Before the advent of Zionism and Arab nationalism, Jews and Palestinians lived in peace in the holy land. Menachem Klein’s new book maps out an oft-forgotten history of Israel/Palestine, and offers some guidance on how we may go back to that time.
By Noam Rotem
Menachem Klein’s book, Lives in Common: Arabs and Jews in Jerusalem, Jaffa and Hebron, is a depressing one. Originally released in English, the book — which is being published in Hebrew — paints a picture of a shared life between Palestinians and Jews at the end of the 19th and the beginning of the 20th centuries, bringing us face to face with daily life, commerce, education, celebrations, and sadness. It shows that us this kind existence, despite everything we were taught by the Israeli education system, is possible. And then Klein goes on and destroys this delicate balance, burning everything left of it today.
As the Ottoman Empire, which ruled Palestine at the time, began losing its power toward the end of the 19th century, a new, local identity began developing out of the lived experiences of Jews and Arabs. This identity, which took precedence over religion, was shared by Muslims, Jews, and Christians.
Following the collapse of the Ottoman Empire during the First World War, both the Zionist movement and the Palestinian national movement began trying to take control of that identity and define the people of the land as either Jewish Zionists or Palestinian Arabs. There were those who called for unity, such as Jerusalem Mayor Raghib al-Nashashibi, who wanted not to speak of Arabs and Jews, but of Palestinians. Klein debunks the myth according to which the residents of the country before the advent Zionism or the Arab national movement lacked all identity. Instead, he describes a lively and vivacious community with its own traditions and customs, bringing testimonies from Jews, Muslims and foreigners as proof.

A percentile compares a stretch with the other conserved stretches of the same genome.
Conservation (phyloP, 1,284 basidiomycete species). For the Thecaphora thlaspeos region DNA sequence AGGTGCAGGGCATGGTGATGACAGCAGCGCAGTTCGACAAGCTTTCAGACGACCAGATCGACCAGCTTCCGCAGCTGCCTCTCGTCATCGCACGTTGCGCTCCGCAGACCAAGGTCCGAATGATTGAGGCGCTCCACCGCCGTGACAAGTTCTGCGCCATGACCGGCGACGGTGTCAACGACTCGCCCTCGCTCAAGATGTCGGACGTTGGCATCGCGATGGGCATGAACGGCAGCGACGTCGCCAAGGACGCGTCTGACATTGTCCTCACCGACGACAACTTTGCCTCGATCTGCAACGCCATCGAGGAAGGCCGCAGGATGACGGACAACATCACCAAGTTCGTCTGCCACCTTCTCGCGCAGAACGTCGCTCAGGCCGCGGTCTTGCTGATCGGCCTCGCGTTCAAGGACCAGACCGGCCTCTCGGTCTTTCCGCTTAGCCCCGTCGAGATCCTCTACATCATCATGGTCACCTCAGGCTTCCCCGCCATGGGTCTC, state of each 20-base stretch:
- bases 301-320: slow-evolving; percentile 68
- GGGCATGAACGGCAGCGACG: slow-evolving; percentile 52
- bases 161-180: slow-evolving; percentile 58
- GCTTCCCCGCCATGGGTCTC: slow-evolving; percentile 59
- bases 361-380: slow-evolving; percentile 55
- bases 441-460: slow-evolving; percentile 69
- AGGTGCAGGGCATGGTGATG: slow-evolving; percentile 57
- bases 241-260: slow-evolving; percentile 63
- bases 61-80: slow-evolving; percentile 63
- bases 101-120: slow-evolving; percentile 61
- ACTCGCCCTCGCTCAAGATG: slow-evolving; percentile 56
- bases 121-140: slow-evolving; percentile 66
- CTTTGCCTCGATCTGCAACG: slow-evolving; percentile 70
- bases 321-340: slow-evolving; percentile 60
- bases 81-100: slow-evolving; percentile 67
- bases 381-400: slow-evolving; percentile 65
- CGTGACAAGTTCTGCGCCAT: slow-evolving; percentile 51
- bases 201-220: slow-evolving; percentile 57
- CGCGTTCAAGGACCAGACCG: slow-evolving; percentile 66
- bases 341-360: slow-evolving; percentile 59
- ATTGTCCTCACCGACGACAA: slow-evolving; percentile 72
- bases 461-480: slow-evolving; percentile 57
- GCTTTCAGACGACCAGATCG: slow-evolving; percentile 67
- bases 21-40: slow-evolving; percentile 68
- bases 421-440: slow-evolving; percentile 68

Both Zionism and Arab nationalism came to Palestine from outside the country. The two movements developed in the diaspora but both saw the territory between the river and the sea as part of their war for control; they drew borders in a place that had been borderless at the expense of those who lived here. Palestinian residents distinguished between “Arab Jews” — a common identity of Jews who were either born here or in other Arab countries — and Jewish immigrants from Europe who arrived to redefine the land. Klein quotes several journal entries penned by Palestinians at the beginning of the 20th century, according to which non-Ashkenazi Jews were seen as awlad al-balad (“sons of the land”) and yahud awlad al-arab (“Jewish Arabs”).
‘The Bolsheviks from Moscow’
The idealistic reality described by Klein seems almost like a dream today. He quotes the memoirs of Ya’akov Elazar from Jerusalem, who remembers how “the Muslim women cooperated respectfully with the customs of the Jewish religion…the Muslim neighbors allowed the Jewish women to pump water necessary before the Sabbath.” Klein also describes how some Muslims even joined their Jewish neighbors in reciting religious prayers. He describes the cheder (a traditional elementary school where the basics of Judaism and the Hebrew language were taught) run by Hacham Gershon in the neighborhood of Sheikh Jarrah, where Arab parents brought their children so that they would learn how to behave properly. Klein also writes that sexual relations and marriages between Jews and Arabs were not unheard of, even if they were not considered legitimate.